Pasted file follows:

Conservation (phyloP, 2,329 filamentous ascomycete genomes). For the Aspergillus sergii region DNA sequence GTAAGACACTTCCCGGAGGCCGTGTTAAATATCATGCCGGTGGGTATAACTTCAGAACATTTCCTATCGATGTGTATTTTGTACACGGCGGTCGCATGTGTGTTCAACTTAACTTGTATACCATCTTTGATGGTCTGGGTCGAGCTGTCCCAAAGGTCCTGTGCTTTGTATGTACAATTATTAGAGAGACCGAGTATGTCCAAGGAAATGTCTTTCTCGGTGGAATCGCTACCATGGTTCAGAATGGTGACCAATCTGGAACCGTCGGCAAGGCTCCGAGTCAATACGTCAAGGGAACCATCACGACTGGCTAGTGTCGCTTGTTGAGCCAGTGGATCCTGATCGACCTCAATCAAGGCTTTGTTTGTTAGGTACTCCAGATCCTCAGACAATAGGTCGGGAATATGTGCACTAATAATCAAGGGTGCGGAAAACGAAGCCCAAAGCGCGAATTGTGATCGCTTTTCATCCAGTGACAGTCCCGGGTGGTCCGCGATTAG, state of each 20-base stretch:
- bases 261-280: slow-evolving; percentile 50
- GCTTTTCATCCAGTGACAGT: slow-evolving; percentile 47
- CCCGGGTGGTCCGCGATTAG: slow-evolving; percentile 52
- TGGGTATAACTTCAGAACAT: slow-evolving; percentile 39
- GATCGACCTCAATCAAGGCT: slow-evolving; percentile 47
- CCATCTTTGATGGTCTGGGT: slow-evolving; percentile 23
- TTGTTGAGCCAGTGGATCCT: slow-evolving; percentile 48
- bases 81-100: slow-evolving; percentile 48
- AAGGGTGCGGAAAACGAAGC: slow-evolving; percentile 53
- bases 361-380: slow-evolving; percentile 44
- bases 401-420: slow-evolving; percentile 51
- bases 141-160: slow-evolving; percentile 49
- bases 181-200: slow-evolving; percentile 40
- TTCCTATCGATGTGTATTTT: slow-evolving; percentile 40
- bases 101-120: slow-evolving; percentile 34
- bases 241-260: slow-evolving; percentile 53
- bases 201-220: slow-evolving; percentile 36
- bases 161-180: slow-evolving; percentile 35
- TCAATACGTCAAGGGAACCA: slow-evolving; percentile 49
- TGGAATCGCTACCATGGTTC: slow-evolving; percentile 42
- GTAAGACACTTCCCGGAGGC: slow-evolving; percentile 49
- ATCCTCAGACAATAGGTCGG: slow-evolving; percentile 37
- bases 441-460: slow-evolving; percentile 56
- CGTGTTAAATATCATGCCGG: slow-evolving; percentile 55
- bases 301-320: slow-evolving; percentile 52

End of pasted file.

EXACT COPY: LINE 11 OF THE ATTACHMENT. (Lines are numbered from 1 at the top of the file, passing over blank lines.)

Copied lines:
- bases 361-380: slow-evolving; percentile 44